Stephanie Leonard

Not your grandma’s school library

Bike libraries are a hot topic in the bike world. Libraries are popping up at recreation centers, city buildings and community hubs. But what about at elementary schools?

Buena Vista’s bike library

Bicycle Colorado’s education team worked with the town of Buena Vista to develop a bike library at Avery Parsons Elementary School.

The bike library was funded by a Safe Routes to School non-infrastructure grant with the intention of encouraging more families to bike to school—even if students do not own a bike.

Checking out a bike

In Buena Vista, there is a small but mighty Safe Routes to School coalition comprised of school staff, town employees and community members. Together, this group has developed a simple, efficient system for loaning bikes to students.

Families may contact BV REC to schedule a time to check out a bike. Families fill out the checkout form, which includes a release of liability statement. Upon checkout and return, staff assess the function of the bike to identify when bikes need repairs.

Benefits of a bike library

Dave Bott, a fourth grade teacher at Avery Parsons, is the Safe Routes to School community coordinator and one of the driving forces behind the bicycle library. Dave identified perks of housing a bike library on campus:

  • Students can immediately start practicing after learning to ride in a physical education class.
  • Families may borrow a bike to gauge a child’s interest before purchasing a bike.
  • Students may borrow a bike to try out clubs (i.e. mountain biking).
  • Bike libraries can increase participation in bike to school day events.

Success stories

Last week Bicycle Colorado teamed up with Avery Parsons physical education teacher Scott Crites to teach biking and walking safety in physical education classes. During the week, about 15 students learned to ride a bike for the first time. Two of these students were fifth graders, Teddy and Keydon (pictured at right).

After school Friday, I ran into Teddy and his father as they checked out a bike from the library. With a smile on his face, Teddy checked out a bike, helmet and lock to continue riding at home.

Another family also arranged to check out a bike, explaining that their son had refused to touch a bike after he crashed while learning to ride in the past. They were thrilled that he learned how to ride and wanted to practice!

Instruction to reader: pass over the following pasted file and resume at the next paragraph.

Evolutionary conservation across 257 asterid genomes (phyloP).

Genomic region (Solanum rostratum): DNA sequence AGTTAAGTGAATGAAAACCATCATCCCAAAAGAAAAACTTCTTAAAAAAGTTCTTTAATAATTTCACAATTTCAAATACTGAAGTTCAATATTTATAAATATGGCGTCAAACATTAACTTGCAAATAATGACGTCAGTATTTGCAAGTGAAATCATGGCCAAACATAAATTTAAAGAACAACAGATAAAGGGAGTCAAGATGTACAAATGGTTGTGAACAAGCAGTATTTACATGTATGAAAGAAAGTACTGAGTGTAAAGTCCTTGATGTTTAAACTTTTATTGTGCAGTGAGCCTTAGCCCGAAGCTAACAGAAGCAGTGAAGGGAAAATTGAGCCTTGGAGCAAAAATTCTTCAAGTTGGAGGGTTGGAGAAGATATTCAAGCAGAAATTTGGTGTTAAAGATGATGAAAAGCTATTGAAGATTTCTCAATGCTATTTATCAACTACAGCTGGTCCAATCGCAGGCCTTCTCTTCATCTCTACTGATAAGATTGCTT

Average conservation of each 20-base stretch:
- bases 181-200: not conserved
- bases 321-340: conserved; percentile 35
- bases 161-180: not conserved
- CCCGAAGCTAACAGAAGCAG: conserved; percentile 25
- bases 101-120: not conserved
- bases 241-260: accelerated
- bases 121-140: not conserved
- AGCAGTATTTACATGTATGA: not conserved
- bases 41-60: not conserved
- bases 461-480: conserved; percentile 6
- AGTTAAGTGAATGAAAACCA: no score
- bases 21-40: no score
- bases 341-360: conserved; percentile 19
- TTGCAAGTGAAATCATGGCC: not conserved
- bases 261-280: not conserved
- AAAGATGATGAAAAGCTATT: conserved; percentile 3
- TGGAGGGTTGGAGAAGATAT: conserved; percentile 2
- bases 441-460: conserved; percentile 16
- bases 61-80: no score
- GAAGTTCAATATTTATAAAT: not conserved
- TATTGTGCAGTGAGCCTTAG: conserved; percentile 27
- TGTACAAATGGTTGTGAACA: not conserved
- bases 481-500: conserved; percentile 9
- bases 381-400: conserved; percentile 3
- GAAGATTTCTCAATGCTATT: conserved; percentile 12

Advice to interested communities

Dave identified key lessons the Safe Routes to School coalition has learned:

  • Don’t overthink it. There are a million challenges that may arise. Instead of focusing on what could happen, start with a basic system and establish protocols for challenges as they come.
  • Establish a maintenance plan. Purchase bikes from a shop that will provide tune-ups. Identify a community member who can take care of basic maintenance (flat tires, brake alignment, chains, etc.) between tune-ups.
  • Advertise the bike library often. Have bikes at school events or pull them out before or after school. Include bike library information in community newsletters.

 

group
Dave Bott (left) and Scott Crites (right) with one of Avery Parsons Elementary’s fourth grade classes

If your community could benefit from a bike library, please let us know in the comments or email me at stephanie@bicyclecolorado.org.

Stephanie Leonard

About the Author: Stephanie Leonard

Stephanie oversees the expanding education department, which includes Safe Routes to School, Bike School and multi-modal transportation programs. As a Surly bike commuter, she enjoys seeing Coloradans get excited about bicycling for transportation. Steph can be found hiking, skiing or climbing across the state every chance that she gets.

COMMENTS (2)

Scott - Reply

Thx Steph! Great Work out here and on your blog!

    Stephanie Leonard - Reply

    And thanks to you, Scott! It is such a joy to work with a PE teacher like you. Keep up the good work at Avery Parsons!

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